Radiation Oncology

Radiation oncologists safely apply radiation therapy to a wide range of cancers, either as an isolated treatment or in conjunction with surgery, chemotherapy or other treatments.

Since much of my family were touched by cancer, I had an interest in treating patients with malignancies very early in my career. Whilst commencing becoming a specialist in Clinical Oncology, I soon realised that Radiation Oncology combined clinical skills with computer-based technology and amazing research potential.

 

Over the past 30 years I have enjoyed the thrill of curing and palliating many cancer patients as well as making a significant contribution towards medical science.

Professor Bryan Burmeister
Radiation Oncologist

Clinical Practice

Radiation oncologists are ultimately responsible for assessing individual patients, and are required to consult with other doctors involved with cancer treatment to determine a best management plan, oversee treatment and assess a patient’s progress. Radiation oncologists meet regularly with patients and their carers to discuss what is involved before, during and after treatment.

Statistics and information - Radiation Oncology

Number of specialists - QLD

Number of new fellows - QLD

Number of specialists - AUS

Number of new fellows - AUS

Average weekly hours
QLD

Average Age
QLD

% Aged 60+
QLD

36% of 2018 workforce intend to retire by 2028

Proportion Female/Male - QLD

Male
Female

Location - QLD

Regional
Major cities

Public/Private QLD

Private
Public

Number of trainees - QLD

Number of new trainees - QLD

Number of trainees - AUS

Number of new trainees - AUS

2020 QLD Training Program Selections (First Year)

Eligible Applications Received
Applicants Selected

The data on this page compares the number of applicants that were selected to commence their first year of training in Queensland in 2020 to the total number of eligible applications*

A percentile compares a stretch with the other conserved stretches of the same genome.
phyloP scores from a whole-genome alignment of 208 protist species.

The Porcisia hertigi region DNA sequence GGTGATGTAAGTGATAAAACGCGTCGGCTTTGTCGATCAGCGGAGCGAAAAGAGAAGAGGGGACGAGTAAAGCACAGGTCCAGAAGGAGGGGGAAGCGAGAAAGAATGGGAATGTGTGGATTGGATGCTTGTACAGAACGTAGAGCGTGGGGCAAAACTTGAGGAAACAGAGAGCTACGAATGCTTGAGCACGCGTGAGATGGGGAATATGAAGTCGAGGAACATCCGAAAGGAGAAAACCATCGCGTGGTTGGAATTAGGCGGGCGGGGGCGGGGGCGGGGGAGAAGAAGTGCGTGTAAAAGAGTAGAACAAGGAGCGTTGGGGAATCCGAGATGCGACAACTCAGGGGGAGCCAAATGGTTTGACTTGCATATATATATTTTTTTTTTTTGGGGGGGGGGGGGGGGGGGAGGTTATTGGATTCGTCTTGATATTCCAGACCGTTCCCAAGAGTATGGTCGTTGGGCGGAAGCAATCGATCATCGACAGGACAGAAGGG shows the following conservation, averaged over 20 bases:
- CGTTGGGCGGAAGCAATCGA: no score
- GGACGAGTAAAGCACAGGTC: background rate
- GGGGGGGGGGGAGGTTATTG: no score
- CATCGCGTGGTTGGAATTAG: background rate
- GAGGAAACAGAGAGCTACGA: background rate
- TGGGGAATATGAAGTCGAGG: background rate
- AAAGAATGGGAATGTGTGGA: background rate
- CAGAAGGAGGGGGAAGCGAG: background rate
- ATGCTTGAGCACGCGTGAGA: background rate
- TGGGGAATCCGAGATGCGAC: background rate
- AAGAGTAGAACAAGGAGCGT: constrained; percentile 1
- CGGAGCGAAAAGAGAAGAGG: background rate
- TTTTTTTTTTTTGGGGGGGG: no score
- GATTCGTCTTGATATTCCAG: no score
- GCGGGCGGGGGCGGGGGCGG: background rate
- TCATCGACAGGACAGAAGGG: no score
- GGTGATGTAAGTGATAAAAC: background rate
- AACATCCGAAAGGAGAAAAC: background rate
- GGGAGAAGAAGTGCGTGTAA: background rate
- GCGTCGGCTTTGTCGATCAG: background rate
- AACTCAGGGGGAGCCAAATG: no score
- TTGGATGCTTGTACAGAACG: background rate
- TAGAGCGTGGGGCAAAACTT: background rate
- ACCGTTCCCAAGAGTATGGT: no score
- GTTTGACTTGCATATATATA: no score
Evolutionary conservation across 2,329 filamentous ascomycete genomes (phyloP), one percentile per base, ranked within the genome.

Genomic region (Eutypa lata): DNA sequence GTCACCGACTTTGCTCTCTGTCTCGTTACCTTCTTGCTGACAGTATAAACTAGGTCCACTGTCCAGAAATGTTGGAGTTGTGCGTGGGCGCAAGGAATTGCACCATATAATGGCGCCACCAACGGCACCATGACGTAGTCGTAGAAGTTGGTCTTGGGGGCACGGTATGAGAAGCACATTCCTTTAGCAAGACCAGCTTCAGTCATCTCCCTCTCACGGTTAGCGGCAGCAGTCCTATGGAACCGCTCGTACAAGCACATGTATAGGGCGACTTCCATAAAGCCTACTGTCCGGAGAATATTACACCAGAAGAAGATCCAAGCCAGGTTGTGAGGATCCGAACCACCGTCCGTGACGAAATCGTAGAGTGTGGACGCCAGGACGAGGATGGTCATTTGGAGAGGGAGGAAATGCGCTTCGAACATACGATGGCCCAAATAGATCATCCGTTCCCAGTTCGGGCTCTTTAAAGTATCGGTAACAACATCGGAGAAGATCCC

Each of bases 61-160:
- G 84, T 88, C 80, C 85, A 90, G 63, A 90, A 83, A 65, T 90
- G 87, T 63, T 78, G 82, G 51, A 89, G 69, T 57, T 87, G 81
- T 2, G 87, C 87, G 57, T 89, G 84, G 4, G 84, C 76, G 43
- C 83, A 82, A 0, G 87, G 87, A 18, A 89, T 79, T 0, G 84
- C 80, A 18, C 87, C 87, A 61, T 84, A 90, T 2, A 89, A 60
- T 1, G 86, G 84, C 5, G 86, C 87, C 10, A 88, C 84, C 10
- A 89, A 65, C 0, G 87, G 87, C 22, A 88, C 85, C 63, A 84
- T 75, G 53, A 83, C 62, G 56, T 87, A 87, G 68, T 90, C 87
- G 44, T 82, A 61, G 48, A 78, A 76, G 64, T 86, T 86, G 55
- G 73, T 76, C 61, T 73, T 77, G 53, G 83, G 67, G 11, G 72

The data was sourced from the relevant medical specialist college, or from selection committees coordinated by a Queensland Health pathway/network, or an individual facility.

IMPORTANT NOTE:

This data reflects a point in time figure for the selection of applicants commencing the first year of an accredited training program in the 2020 clinical year.

The collection of the selection data occurred prior to the declaration of a public health emergency in Queensland due to the COVID-19 pandemic (29 January 2020).

* eligible applications are determined by selection committees according to the eligibility criteria and required documentation prescribed by the relevant medical specialist college.

The data on this page compares the number of applicants that were selected to commence their first year of training in Queensland in 2020 to the total number of eligible applications.

See more.

PGY new trainees - QLD

Proportion Female/Male - QLD

Female
Male

Length of Training

5 years full-time

Method of Allocation

College-selected trainees may be allocated to a training post by:

  • College
  • Queensland Health pathway/network (centrally coordinated)
  • Queensland Health facility (accredited for training)

Training and assessment summary

For detailed information in relation to training and assessment requirements, please contact RANZCR.

Training program overview

Radiation oncology training is structured in two major phases encompassing an initial 'foundation' period where a trainee acquires background knowledge of the oncology sciences and familiarity with the training centre, with exposure to facets of radiation treatment planning, delivery and oncology anatomy, followed by the second phase of training where trainees must meet the Statistical Methods, Evidence Appraisal and (Trainee) Research (SMART) requirements. Phase 2 training will incorporate management and technical issues across the spectrum of tumour sites and special radiation therapy techniques and cancer procedures, as well as some general clinical oncology scenarios, incorporating practical exposure to brachytherapy, paediatrics, total body irradiation, stereotactic radiation therapy and surgical oncology procedures. Upon completing all requirements of the training program, trainees may apply for admission to Fellowship of the Royal Australian and New Zealand College of Radiologists (FRANZCR) to practice as a Radiation Oncologist, with opportunities to sub-specialise in organ streams such as head and neck, lung and breast cancer or into different techniques such as stereotactice body radiotherapy, radiosurgery and brachytherapy.

Eligibility

Applicants must hold registration as a medical practitioner and have completed at least 2 years in an approved hospital as an intern or resident.

Flexibility

Minimum 50% of full-time commitment.

Interrupted training

Allowed.

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Regional Training Pathways